The good news this week is that Japan seems to be moving to drop its universal testing protocol for BSE, which could reopen beef trade with the U.S. The concerning news is that Japan might also be bowing to political pressure by electing not to set a national standard but instead give local governments the right to set their own standards for the testing of BSE. Unquestionably, this would make the planning for resumption of trade far more complicated and lengthy.
Regardless of whether the age for testing is 20 months or 24 months, or whether some insist on stricter regulations than others, the result in the U.S. will be an increased emphasis on a national animal ID program. Experts long have predicted that in order for producers to achieve the upper echelons of the market, cattle would have to be source-, genetic- and process-verified. In this post-BSE world, it appears another category will be added -- age-verified.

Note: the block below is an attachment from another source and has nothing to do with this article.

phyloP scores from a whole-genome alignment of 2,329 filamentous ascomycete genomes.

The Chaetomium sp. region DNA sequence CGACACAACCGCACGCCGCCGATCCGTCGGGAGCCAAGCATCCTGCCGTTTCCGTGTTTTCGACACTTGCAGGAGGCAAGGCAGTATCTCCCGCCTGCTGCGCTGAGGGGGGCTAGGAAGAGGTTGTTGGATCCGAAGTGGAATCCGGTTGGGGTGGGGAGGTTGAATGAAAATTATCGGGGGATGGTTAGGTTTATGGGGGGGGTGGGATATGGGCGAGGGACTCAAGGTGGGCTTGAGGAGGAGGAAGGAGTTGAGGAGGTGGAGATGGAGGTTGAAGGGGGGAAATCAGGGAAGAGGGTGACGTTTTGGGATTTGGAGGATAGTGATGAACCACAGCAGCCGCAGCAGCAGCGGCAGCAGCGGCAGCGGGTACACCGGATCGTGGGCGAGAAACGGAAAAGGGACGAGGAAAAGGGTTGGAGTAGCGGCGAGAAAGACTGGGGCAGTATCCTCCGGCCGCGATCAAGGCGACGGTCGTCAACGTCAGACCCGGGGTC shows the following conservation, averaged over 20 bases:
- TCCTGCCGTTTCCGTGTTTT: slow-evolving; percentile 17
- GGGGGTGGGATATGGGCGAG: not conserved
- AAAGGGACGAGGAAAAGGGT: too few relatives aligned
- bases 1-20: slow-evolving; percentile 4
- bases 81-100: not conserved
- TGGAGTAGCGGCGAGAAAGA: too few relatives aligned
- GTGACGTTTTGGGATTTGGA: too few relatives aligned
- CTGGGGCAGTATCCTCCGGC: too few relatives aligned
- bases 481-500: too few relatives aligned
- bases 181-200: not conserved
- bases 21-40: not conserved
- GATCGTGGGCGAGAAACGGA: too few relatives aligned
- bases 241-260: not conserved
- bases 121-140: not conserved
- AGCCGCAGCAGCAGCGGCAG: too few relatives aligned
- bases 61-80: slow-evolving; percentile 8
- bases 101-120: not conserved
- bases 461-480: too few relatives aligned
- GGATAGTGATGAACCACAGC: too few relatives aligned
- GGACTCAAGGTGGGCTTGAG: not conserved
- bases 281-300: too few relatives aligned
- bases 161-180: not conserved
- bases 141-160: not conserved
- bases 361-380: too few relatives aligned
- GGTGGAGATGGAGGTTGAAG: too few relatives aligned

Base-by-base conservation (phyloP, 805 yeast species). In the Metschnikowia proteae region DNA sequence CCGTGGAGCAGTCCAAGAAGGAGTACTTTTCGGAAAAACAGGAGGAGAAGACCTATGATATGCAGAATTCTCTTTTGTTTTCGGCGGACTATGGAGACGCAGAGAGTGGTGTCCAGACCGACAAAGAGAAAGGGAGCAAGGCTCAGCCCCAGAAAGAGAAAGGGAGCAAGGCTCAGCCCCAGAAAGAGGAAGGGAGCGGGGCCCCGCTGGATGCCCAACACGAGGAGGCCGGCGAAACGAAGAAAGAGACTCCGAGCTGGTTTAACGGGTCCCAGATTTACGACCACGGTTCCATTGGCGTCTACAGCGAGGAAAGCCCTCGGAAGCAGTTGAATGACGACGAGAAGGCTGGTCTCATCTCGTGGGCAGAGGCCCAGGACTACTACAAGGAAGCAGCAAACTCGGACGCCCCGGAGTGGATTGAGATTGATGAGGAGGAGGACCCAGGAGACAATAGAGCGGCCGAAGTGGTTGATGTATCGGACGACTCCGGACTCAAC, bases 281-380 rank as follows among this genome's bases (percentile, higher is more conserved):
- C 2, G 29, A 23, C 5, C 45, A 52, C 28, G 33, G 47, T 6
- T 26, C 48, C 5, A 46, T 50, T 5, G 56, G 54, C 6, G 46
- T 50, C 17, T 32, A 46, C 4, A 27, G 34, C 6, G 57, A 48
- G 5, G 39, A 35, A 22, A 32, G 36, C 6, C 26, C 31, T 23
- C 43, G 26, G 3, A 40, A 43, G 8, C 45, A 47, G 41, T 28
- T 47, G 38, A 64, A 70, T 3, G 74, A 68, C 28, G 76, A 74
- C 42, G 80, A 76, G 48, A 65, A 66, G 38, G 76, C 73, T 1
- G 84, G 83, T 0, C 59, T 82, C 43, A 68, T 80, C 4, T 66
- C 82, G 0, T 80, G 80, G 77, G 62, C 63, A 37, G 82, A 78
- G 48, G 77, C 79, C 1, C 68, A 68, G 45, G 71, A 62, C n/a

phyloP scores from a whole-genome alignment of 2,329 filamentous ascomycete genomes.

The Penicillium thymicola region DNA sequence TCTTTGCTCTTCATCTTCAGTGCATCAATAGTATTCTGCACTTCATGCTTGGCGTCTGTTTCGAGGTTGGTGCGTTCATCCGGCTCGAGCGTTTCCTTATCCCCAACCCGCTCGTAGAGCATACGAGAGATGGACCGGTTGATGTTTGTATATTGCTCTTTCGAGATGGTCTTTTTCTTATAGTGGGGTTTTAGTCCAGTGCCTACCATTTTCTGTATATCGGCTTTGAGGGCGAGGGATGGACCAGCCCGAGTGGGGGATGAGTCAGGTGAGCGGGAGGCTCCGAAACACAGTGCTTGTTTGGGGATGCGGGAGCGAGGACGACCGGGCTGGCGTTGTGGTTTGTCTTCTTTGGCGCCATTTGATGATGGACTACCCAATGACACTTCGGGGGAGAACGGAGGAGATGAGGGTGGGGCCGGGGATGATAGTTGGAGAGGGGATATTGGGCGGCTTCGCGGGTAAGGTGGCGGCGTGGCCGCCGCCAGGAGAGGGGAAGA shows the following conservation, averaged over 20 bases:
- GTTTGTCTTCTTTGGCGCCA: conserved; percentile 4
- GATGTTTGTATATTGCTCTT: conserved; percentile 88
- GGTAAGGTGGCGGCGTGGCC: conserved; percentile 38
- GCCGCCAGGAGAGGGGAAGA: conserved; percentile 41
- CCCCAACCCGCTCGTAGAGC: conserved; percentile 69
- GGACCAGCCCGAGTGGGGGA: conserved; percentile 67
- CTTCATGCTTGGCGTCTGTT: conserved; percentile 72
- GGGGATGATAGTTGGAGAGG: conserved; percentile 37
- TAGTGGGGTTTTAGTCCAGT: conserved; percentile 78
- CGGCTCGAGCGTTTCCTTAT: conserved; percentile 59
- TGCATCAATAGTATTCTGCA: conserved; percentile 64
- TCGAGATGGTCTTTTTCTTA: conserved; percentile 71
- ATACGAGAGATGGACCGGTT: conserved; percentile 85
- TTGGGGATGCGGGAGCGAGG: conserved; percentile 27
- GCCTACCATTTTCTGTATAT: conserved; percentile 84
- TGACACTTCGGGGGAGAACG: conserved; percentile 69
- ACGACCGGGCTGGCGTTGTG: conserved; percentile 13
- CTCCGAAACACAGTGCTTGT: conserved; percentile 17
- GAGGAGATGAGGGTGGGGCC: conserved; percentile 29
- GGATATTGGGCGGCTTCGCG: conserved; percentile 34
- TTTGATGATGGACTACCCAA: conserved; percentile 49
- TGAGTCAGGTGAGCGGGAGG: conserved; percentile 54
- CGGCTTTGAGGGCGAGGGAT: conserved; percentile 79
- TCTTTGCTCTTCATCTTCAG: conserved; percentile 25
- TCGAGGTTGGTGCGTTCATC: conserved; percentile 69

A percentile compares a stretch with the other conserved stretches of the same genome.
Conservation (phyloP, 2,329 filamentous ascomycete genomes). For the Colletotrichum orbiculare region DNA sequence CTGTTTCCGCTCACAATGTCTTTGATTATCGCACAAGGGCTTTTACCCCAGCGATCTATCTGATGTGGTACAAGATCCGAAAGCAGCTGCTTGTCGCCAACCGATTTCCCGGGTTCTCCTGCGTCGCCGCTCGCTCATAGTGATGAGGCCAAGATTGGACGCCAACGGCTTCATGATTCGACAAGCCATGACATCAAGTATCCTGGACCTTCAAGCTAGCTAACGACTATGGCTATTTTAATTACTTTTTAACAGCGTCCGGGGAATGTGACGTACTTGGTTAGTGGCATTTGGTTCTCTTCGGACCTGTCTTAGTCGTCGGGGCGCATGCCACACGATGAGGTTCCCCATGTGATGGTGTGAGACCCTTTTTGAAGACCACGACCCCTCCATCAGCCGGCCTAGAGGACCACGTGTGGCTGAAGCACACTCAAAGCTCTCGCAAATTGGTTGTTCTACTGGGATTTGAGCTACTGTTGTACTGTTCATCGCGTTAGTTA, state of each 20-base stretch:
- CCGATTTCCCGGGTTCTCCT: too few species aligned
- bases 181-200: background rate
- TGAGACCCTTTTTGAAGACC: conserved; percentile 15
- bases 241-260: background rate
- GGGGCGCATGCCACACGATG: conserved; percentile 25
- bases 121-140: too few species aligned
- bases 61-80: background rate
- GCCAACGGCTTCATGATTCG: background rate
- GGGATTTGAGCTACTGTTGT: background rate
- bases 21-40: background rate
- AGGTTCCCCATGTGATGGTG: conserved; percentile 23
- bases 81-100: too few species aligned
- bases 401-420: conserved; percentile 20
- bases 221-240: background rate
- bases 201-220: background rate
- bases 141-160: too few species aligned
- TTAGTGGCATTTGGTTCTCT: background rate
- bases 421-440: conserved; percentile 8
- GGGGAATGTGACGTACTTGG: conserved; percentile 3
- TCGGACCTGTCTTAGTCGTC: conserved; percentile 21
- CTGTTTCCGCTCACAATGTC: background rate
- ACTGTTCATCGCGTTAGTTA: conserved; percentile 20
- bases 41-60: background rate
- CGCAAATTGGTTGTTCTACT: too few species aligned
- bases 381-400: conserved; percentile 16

On a related note, Japan this week confirmed its 12th case of BSE since the disease was first discovered on the island in September 2001. The latest case was a five-year-old Holstein cow.
This latest case isn't expected to have much impact on the discussions underway between Japan and the U.S. regarding the reopening of Japan's markets to U.S. beef exports, however. Japan's feed ban wasn't implemented until 2001. As a result, Japan is just now entering into its highest risk time frame for the discovery of new cases. Meanwhile, the U.S. feed ban has been in place much longer and the critical time for discovering BSE has already passed.